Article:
This is where I am today – it is nothing to do with Shakespeare and isn’t a hotel either despite the name. This is the building that holds the National Trust Confederate Museum, which in plain English, is all about what Bermuda got up to during the American Civil War.
1861, Bermuda was a quiet island with about 11,000 people, British territory. Queen Victoria called the American Civil War a ” conflict of belligerents” and declared that Britain would remain neutral. And so we did – officially.
In a nutshell, the northern states were highly industrialized and more populated while the southern states remained agricultural with a heavy reliance on slavery. Since slaves did not vote the northern states were over-represented politically and the southern states felt that the Unionist government no longer protected their ideologies and values. So in 1860 South Carolina seceded from the Union, claiming its rights as a sovereign state (sounds a bit too much like Scotland and England). The north responded by blockading the southern ports, hoping to cripple the southern economy. This would have a knock on effect for Europe and specifically England.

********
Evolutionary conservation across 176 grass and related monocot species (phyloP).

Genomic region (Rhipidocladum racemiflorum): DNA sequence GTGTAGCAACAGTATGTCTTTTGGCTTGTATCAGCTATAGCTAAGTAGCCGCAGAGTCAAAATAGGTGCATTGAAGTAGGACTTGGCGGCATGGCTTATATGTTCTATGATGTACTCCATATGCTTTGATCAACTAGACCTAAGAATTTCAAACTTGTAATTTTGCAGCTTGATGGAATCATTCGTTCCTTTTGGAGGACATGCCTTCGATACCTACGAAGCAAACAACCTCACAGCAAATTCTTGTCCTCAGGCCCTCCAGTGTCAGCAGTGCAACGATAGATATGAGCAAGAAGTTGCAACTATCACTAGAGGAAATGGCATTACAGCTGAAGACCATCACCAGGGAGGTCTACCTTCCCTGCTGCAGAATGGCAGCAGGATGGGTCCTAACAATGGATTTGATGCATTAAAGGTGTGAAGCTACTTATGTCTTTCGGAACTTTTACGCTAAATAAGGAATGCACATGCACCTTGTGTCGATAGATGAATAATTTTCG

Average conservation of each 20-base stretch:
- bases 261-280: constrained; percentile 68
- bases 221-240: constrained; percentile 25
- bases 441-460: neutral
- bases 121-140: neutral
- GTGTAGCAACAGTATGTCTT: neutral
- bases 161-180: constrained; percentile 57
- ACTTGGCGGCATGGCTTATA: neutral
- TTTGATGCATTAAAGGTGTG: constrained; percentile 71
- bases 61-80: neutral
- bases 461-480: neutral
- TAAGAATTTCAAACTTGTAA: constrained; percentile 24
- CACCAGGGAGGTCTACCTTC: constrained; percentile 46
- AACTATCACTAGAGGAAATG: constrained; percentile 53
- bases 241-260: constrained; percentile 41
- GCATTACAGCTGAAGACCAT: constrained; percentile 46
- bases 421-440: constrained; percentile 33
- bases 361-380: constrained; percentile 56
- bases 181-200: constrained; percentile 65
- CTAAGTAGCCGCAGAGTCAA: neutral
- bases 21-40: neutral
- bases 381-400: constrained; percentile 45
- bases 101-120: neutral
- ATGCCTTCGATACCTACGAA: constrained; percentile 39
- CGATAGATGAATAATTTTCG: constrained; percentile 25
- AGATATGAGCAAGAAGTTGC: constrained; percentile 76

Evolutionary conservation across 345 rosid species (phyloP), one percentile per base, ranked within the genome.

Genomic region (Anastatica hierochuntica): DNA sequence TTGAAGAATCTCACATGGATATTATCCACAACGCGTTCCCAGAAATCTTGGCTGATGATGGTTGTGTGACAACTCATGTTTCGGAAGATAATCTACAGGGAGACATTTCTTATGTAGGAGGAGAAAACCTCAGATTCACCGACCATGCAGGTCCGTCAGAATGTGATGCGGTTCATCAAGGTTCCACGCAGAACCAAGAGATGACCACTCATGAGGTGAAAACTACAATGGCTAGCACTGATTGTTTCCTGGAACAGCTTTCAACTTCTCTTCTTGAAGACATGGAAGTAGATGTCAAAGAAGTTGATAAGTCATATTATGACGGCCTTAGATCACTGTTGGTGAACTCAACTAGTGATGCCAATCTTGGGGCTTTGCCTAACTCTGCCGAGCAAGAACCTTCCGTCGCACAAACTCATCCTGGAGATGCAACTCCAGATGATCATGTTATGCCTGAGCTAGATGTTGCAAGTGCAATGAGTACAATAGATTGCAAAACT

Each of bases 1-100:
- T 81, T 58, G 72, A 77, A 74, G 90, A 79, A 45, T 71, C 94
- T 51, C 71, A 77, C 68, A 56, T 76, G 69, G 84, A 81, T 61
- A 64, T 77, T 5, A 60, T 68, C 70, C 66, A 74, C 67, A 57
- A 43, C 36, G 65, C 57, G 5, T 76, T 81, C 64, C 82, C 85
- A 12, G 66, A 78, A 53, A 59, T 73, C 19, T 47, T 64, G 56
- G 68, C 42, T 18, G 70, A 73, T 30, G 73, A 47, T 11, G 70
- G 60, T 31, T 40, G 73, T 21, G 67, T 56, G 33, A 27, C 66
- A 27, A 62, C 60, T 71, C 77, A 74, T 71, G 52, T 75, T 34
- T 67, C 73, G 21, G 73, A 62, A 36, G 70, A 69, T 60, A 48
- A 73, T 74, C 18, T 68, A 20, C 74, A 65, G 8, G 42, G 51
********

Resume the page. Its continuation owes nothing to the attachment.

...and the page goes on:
At that time, England obtained most of its cotton from the southern states, so had an interest in maintaining trade. This led to the need for ships that could get past the union blockades: blockade runners. (BBC did a good programme on the Robert E Lee ship in their series Clydebuilt)
So this is where the Globe Hotel comes in – it was a hotel back in 1861 and in one of the rooms the Confederate Agents set up their headquarters for the blockade running activities.
So I have found myself a gentle volunteer role manning the admissions and the Trustworthy Shop on Thursdays between 10 and 4.
It is blustery out today so lots of people have stepped inside for a moment’s respite. The 2014 calendars on special offer have almost all gone. Some visitors have been upstairs into the display rooms, one a Bermudian who said she had no idea the museum was here – I guess it takes time for the news to get around and the Trust has only been here since 1961. So if you are on the island and are wondering what to do, take a trip to St George’s and drop in. I won’t be here next Thursday, we are moving home, but someone will be here and it is really interesting.